Morning light glitters on the water. The beach is heating up fast. Carl Cole squints at joggers and sunbathers. When he spots a motorboat at the far end, his jaw tightens. Four boaters and an off-leash dog are heading straight for the nest of an American Oystercatcher.
Oystercatchers aren't producing as many chicks in the Carolinas as they do elsewhere. In this estuary, they nest just once or twice each year. If people or dogs scare the adults off this nest, their eggs will likely fry in the sun. Grabbing his hat, Carl begins trotting up the beach as fast as he can.
Carl, a retired IT manager, is an Audubon Shorebird Steward at Lighthouse Inlet, on the Northeast end of Folly Beach. At high tide here, there’s just a thin strip of beach between wild water and wild land. Behind the beach are dunes, then many acres of salt marsh and pluff mud pocked with tidal pools.
The fascinating overlap of habitats, plus a view of the Morris Island Lighthouse, make this a tremendously popular spot. But the narrow high-tide beach puts visitors on a collision course with birds that nest in the dunes and on the wrack.
These birds include American Oystercatchers, whose Atlantic populations are now increasing slightly after a century of significant decline. They also include Willets and Wilson's Plovers, which continue to decline.
All three species face typical threats for coastal birds, including overfishing, habitat loss, and human disturbance. Due to these and other challenges, global shorebird and seabird populations have dropped 70 percent in the last few decades.
Saving a Nest
To help arrest these declines, Audubon South Carolina recruits volunteers for Folly Beach and for Dewees, Kiawah, Seabrook, Hunting, and Harbor Islands. Carl Cole is a particularly faithful volunteer.
Rushing along the beach that day, Carl could see the boaters approaching the oystercatcher nest. Their black spaniel raced forward, nose down. Gauging the distance, Carl realized — there’s no way I’ll get there before they do.
Then, something remarkable happened. Approaching Carl was a young man he’d met an hour before, who'd asked many questions about threats to the birds. “Look!” the fellow said, pointing down the beach. “I told ‘em about you. They’re heading back to the boat to leash that dog.”
Sure enough, that’s exactly what happened. And once the nest was saved, the boaters asked Cole to tell them all about the birds.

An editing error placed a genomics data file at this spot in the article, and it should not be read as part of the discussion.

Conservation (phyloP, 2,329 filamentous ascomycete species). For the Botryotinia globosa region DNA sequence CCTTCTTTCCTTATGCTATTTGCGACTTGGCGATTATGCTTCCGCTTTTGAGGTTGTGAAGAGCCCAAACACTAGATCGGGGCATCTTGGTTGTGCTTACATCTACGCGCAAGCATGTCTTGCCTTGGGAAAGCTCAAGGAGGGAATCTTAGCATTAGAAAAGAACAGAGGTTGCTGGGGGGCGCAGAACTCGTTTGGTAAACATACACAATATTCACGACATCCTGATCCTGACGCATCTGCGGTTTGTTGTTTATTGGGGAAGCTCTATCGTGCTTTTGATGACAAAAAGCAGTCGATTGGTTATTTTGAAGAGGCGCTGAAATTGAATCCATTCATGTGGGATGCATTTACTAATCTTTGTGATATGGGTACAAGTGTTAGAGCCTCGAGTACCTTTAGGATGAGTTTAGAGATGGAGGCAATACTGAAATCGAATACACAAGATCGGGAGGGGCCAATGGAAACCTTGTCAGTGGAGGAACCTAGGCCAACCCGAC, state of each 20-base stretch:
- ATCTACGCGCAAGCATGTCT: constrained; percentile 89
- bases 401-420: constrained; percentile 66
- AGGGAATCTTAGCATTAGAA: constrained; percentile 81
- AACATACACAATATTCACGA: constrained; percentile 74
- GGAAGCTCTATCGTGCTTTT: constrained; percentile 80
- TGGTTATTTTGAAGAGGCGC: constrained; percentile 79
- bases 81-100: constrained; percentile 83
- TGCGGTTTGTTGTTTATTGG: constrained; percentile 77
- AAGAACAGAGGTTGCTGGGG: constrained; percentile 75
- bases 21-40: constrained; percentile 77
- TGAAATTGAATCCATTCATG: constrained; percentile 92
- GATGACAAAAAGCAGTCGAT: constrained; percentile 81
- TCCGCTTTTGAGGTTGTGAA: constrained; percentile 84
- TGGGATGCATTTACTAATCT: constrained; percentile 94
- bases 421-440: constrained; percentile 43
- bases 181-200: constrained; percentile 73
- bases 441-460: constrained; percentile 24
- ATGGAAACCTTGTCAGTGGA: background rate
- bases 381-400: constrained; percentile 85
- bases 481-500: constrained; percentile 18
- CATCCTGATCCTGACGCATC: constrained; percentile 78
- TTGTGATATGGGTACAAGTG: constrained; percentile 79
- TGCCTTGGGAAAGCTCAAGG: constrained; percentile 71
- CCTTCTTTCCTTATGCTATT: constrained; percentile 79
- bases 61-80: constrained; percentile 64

The Razor's Edge
Each year, the South Carolina Department of Natural Resources (DNR) does its best to protect typical nesting spots at Lighthouse Inlet. They run strings between signs to keep people off the dunes — and off the nests, which are virtually invisible.
But people duck under the strings. And in spring and fall, they disturb exhausted birds that rest here during their marathon migrations. Migratory shorebirds struggle with so many stresses worldwide that just a few flights to avoid humans and dogs can threaten a bird’s survival.
Keith McCullough, who coordinates natural history interpretation here for Charleston Parks, says he sees birds disturbed all too often. Beachgoers, will send a child or dog dashing through a big group of birds just to snap a picture of them wheeling in the air. Similar photos often appear in the local press.
“There’s really no thought,” McCullough adds ruefully, “about the razor’s edge these birds sit on between life and death.”
Which is exactly why South Carolina's beaches need Shorebird Stewards. On Sundays through the summer, Carl Cole sits at the entrance to this beach with a sign that says, “Ask Me About the Birds.” His approach is always gentle. When someone strays into a prime nesting area, he might say, “Hey, can I tell you about the birds?”
And people respond well. They come back when the tide is lower, so they can walk farther from the dunes and not disturb birds. Or they move themselves and their dogs to an entirely different part of Folly Beach.
From the nest Carl saved that day, two chicks hatched and made it at least to near-adult size (that's the last time they were spotted). His reward for a job well done included scores of positive conversations, as well as an intimate look at birds whose presence on the South Carolina coast may not last forever.
“I got so tickled,” he remembers, “watching this oystercatcher chick imitating his parents, chasing off Laughing Gulls way bigger than him. I could practically hear him saying, ‘Hey ma, look at me!’”
Felicia Sanders, a DNR wildlife biologist, enjoys this same intimate view of coastal birds all the time. She and her colleagues record the declines and upticks in South Carolina's seabird and shorebird numbers. So she’s acutely aware of the need to build public will to strengthen laws and policies to stabilize their fragile populations.
“Shorebird Stewards do critical outreach to change the perspective of the general public," Sanders says. "And only with strong public support can we make even bigger changes happen for our state's coastal birds.”
To become a Shorebird Steward, contact Nolan Schillerstrom at email@example.com.